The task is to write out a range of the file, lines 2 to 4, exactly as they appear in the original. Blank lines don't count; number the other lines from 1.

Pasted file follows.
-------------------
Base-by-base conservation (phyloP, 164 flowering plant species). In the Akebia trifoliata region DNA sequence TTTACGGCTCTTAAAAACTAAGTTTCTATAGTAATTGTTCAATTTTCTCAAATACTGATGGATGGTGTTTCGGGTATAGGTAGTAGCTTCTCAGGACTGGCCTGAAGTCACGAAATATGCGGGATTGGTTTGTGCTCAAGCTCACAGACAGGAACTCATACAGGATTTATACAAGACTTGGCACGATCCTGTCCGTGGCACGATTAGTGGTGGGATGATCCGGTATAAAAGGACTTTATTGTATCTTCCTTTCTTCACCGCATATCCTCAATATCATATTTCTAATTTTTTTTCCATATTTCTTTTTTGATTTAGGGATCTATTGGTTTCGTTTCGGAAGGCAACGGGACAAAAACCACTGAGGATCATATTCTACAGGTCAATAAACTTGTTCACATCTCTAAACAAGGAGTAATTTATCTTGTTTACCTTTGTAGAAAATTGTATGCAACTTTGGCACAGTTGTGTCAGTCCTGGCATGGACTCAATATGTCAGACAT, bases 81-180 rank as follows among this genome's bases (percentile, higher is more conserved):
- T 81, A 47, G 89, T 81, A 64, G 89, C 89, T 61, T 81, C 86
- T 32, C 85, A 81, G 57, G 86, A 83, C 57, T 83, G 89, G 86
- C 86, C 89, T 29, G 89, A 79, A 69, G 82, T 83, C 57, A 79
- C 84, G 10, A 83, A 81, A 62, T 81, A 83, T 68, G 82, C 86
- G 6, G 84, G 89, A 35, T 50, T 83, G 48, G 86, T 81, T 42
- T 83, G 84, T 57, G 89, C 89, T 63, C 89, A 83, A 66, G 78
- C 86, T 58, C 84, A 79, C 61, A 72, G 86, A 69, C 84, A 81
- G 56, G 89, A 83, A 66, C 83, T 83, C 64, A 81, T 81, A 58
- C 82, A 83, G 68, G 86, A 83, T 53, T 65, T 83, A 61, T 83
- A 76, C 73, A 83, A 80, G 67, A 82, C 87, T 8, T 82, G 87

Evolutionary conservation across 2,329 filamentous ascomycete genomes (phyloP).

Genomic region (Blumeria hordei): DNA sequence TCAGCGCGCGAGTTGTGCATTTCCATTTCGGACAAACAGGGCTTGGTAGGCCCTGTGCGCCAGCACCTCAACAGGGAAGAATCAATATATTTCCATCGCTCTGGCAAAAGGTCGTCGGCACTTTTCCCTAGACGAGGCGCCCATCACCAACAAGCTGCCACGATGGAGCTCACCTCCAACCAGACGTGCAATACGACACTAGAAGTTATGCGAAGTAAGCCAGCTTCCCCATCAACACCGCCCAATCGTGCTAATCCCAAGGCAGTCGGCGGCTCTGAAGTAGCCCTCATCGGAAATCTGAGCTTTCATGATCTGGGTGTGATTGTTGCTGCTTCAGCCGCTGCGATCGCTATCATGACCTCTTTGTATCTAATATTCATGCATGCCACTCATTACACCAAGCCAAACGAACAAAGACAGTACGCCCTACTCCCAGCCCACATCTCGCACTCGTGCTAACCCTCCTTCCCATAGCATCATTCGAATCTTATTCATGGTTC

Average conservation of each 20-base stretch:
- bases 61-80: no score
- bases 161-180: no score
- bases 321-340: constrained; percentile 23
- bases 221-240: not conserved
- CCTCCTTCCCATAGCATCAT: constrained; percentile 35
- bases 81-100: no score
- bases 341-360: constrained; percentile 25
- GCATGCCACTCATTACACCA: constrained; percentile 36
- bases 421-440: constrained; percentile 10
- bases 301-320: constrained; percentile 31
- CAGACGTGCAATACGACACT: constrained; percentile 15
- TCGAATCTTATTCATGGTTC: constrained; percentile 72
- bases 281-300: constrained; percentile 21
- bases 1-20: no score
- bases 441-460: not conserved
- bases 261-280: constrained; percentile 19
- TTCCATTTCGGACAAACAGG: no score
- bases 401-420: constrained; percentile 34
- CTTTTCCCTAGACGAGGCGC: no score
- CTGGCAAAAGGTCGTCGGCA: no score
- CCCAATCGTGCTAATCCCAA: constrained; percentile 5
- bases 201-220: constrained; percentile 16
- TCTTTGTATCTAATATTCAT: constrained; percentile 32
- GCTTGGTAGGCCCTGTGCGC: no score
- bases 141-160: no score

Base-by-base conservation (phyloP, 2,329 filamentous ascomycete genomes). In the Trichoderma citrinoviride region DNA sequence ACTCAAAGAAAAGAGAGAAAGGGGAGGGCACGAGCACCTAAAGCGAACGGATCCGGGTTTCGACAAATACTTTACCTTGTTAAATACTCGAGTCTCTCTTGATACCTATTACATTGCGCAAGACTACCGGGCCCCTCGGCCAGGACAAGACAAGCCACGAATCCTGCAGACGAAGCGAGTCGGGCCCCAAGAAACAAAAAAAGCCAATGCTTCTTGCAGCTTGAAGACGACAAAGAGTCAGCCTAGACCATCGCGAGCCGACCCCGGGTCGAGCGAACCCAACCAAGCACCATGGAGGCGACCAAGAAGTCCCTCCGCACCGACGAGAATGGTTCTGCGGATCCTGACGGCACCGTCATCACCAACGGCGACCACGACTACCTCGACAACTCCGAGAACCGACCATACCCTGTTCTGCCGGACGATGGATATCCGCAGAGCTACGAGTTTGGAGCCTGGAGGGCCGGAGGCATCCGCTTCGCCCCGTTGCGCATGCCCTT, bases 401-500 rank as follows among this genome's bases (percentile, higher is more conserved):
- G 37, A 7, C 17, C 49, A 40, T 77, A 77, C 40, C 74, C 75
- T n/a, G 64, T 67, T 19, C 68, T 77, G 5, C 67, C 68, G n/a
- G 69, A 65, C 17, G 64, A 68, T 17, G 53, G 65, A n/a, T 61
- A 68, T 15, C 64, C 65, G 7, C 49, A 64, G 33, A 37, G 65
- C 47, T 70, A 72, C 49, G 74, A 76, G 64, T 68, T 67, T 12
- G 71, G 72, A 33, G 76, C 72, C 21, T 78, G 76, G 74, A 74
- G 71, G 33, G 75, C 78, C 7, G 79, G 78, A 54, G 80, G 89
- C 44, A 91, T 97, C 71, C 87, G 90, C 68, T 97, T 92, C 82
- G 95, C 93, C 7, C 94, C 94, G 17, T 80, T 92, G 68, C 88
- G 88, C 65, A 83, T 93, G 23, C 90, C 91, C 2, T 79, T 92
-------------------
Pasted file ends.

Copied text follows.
- T 81, A 47, G 89, T 81, A 64, G 89, C 89, T 61, T 81, C 86
- T 32, C 85, A 81, G 57, G 86, A 83, C 57, T 83, G 89, G 86
- C 86, C 89, T 29, G 89, A 79, A 69, G 82, T 83, C 57, A 79